Wednesday, January 20, 1999

University looks
to fill three
prestigious posts

By Helen Altonn


Offers and counteroffers have been going back and forth between the University of Hawaii and a Yale University professor being wooed to head the John A. Burns School of Medicine.

UH Senior Vice President Dean Smith said he's hoping to reach agreement with Dr. Edwin Cadman to present to the Board of Regents for approval tomorrow. "Otherwise, it will be a whole nother month before the next board meeting."

However, he said "a lot more is involved" than settling on a salary to entice the professor of medicine and vice president for medical affairs and chief of staff at Yale New Haven Hospital.

"In this particular case, we have to tie it in with the hospitals, with the governor's economic development package and with the Legislature," Smith said.

He said the university retained a private consulting group to put a package together to attract Cadman, with contributions from hospitals. He declined to discuss details, saying they weren't finalized.

Sherrel Hammar has been interim dean since Christian Gulbrandsen retired in December 1996.

Lengthy searches also have been under way for candidates for the top jobs at the Institute for Astronomy and Cancer Research Center, two of the most prestigious UH facilities.

It isn't just a question of salary, said Patricia Cooper, member of all three search committees. She was formerly special assistant to the vice president for research and is now acting associate dean for the School of Ocean, Earth Sciences and Technology.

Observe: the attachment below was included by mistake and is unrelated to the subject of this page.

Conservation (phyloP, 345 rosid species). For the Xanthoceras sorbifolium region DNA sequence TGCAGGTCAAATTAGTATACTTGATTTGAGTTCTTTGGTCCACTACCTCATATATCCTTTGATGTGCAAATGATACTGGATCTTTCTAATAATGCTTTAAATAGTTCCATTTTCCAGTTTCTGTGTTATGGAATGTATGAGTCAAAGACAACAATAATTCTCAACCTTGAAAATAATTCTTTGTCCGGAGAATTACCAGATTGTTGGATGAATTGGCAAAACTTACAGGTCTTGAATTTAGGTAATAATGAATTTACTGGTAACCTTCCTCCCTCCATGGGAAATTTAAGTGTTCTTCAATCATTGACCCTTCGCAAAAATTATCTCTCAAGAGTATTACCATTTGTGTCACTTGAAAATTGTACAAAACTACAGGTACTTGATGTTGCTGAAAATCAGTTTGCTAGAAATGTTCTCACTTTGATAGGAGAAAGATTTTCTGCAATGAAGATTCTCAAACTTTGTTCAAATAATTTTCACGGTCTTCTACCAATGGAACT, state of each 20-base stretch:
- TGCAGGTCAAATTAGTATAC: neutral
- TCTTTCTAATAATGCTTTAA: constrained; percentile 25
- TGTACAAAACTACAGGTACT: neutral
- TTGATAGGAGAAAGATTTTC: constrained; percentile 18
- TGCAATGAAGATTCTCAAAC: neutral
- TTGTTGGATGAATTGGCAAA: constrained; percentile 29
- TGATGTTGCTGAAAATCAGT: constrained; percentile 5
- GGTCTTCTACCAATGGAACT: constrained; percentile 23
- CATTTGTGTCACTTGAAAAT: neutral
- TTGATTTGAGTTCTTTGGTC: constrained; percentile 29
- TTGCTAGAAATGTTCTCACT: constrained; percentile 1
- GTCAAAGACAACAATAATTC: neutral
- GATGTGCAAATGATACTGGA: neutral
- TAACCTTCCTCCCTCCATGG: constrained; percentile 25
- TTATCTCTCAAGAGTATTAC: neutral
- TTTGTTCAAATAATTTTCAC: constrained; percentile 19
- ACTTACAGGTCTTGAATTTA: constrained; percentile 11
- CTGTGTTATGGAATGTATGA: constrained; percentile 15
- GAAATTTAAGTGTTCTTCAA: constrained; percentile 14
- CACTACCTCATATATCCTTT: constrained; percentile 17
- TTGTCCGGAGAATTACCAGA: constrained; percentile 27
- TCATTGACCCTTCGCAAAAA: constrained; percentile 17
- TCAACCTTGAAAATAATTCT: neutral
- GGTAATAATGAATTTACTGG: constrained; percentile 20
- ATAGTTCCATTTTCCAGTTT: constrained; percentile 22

When someone is hired for such top positions, she said, "They've got their own agenda. . . . It has to be supported from the bottom up and top down. It's a little bit more complex than hiring a football coach," she added, referring to the hiring of football coach June Jones in 10 days.

Frank Shu, University of California-Berkeley astronomy professor and National Academy of Science member, had strong interest in directing the astronomy institute. But the University of Hawaii was unable to find an appropriate position for his wife, Helen, who is "very successful in biotechnology commercialization," Smith said.

Another candidate with "equally impressive" credentials is expected next month for a second or third interview, he said.

Robert McLaren has headed the astronomy institute on an interim basis since Don Hall's departure in July 1997. He is also handling his regular job overseeing the Mauna Kea observatory complex and the responsibilities of Len Cowie, associate institute director, who is on sabbatical leave.

At the Cancer Research Center, Director Brian Issell said he's been trying for 2-1/2 years to step down to do more patient care, research and teaching.

"I've been here 10 years. We feel it's important to get someone on board who can take us to a new level," he said. "It's been a bit slow to get this finalized."

The leading candidate is chairman of the department of biochemistry and molecular biology at the University of Hamburg, Germany. He was formerly at the Georgetown University Cancer Center in Washington, D.C.

Issell said he's hoping a deal can be reached before the institute's National Cancer Research Institute grant of about $1 million comes up for renewal. An application must be submitted in October.

Smith said an offer was extended to the candidate in Germany, but so far agreement can't be reached on the salary.

"We've got to get good people, but we can't give away the store," he said.

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